BEST BET: Chicken and Andouille Sausage Gumbo, Cornbread, Catfish, Mac and Cheese, Fried Green Beans, Jerk Chicken, Red Beans and Rice, Grape Kool Aid, Pecan Pie with Bourbon Sauce

K'Lynn's Cuisine Menu, Reviews, Photos, Location and Info - Zomato

Nexus Brewery – Albuquerque, New Mexico

Nexus Brewery on Albuquerque’s Pan American Highway East

Set in Albuquerque, Breaking Bad, AMC’s critically acclaimed television series may leave viewers with the impression that the Duke City is a haven for meth cookery and fried chicken joints.  Had the fair city been more accurately typecast, it might have been portrayed as a mecca for microbreweries.  The Albuquerque Beer Scene blog says it best: “It’s like Portland, but with sun,”  a comparison which shows just how much the city’s microbrewery and brewpub scene has grown–and not just in terms of sheer numbers.  Duke City breweries have accorded themselves so well at the Great American Beer Festival and World Beer Cup that the city may soon be re-christened “Albeerquerque.”

Should the New Mexico Tourism Department ever decide to introduce a New Mexico Beer Trail, the Duke City would be its epicenter both geographically and in terms of quantity.  The Land of Enchantment now boasts of nearly thirty independent microbreweries, brewpubs, brew houses and taprooms with the largest concentration in its most populous city.  In fact, the Duke City could be the hub of a Beer Trail with spokes traversing to just about ever corner of the state because high-quality craft beer can now be found throughout the Land of Enchantment.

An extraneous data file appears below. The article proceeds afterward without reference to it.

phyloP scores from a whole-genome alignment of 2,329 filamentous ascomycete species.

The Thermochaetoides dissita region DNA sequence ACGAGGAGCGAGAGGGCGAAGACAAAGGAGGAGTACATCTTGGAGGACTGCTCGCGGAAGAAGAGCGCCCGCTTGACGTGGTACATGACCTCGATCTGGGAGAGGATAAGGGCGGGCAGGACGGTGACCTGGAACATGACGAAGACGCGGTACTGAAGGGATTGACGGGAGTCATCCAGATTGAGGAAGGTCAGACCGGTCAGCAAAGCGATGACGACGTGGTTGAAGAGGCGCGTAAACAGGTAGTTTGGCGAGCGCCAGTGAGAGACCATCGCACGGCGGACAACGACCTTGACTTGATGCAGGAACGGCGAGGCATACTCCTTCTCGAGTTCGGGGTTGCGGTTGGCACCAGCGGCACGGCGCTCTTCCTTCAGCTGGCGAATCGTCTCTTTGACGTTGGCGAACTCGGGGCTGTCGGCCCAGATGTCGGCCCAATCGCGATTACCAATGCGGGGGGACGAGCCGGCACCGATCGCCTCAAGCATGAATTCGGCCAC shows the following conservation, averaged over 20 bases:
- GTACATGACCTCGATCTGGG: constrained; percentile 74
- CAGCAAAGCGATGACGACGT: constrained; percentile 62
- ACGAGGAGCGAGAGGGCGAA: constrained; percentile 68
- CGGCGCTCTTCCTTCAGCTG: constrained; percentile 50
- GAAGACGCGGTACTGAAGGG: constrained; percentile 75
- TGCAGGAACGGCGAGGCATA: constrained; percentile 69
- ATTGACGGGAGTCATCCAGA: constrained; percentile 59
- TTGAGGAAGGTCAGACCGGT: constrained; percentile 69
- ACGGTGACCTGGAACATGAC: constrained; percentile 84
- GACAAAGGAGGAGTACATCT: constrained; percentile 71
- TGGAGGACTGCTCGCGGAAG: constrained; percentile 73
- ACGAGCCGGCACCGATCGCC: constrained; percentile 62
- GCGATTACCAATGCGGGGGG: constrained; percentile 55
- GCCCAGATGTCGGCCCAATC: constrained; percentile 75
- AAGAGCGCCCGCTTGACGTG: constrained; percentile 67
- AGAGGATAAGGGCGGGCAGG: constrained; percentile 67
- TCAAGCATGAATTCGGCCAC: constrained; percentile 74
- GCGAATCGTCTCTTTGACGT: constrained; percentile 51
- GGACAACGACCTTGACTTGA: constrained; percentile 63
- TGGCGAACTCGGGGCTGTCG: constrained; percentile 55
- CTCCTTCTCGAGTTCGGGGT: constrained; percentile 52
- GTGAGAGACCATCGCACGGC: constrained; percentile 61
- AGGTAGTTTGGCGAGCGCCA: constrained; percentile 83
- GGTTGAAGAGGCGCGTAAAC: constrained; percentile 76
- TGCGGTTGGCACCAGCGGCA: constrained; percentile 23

The interior of Nexus Brewery

The success of New Mexico’s craft brewing industry mirrors a nation-wide trend.  Nearly 1,800 craft breweries operated across the fruited plain in 2010 with an estimated 9,951,956 barrels (each barrel containing 31 gallons) of beer sold in 2010 accounting for sales of $7.6 billion, up from 8,934,446 barrels and $7 billion the previous year.  While craft beers continue to grow in popularity, overall beer sales actually declined by nearly one percent during the same 2009-2010 period.  That growth can probably be attributed to the local touch provided by brewers with ties to the community. Duke City residents, it seems, would rather quaff a pint or three of locally brewed beer than a six pack of the beer that made Milwaukee famous.